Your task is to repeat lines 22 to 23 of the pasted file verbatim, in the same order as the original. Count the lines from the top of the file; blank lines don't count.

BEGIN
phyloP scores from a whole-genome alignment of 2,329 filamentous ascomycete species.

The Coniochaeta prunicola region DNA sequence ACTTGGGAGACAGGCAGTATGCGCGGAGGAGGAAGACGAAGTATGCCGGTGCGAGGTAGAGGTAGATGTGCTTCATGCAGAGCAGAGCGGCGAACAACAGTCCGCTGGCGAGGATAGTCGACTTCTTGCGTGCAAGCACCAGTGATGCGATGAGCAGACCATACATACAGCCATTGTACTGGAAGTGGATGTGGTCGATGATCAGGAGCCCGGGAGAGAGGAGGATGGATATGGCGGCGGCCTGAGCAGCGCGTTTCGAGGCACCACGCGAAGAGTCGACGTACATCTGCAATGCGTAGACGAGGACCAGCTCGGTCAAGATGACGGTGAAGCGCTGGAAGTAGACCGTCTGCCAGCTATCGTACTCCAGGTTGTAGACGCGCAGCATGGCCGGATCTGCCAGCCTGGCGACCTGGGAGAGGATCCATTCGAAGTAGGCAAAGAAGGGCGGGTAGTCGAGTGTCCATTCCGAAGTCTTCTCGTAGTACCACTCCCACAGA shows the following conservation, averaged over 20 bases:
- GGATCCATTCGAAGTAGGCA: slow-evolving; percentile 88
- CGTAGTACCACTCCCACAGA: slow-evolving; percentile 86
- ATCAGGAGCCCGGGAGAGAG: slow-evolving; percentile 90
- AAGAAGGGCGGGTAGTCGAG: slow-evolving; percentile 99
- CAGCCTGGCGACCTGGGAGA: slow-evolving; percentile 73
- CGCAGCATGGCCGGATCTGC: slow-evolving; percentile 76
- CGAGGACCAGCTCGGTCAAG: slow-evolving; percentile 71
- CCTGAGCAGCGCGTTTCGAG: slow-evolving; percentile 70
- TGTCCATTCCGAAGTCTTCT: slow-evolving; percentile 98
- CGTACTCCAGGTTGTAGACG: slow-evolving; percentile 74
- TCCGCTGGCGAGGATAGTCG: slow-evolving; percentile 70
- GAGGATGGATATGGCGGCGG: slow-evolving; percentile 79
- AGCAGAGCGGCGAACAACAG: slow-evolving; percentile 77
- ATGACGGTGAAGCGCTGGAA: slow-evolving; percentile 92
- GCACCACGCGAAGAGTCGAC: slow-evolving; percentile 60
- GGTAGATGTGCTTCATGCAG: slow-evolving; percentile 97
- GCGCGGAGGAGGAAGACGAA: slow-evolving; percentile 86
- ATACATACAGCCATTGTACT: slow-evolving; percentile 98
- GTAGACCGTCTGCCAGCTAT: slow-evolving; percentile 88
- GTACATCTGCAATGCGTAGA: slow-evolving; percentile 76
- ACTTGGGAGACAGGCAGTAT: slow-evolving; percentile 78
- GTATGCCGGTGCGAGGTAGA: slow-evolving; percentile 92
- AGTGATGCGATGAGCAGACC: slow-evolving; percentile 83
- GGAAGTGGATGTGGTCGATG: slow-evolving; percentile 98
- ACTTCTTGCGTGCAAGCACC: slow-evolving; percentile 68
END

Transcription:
- GTACATCTGCAATGCGTAGA: slow-evolving; percentile 76
- ACTTGGGAGACAGGCAGTAT: slow-evolving; percentile 78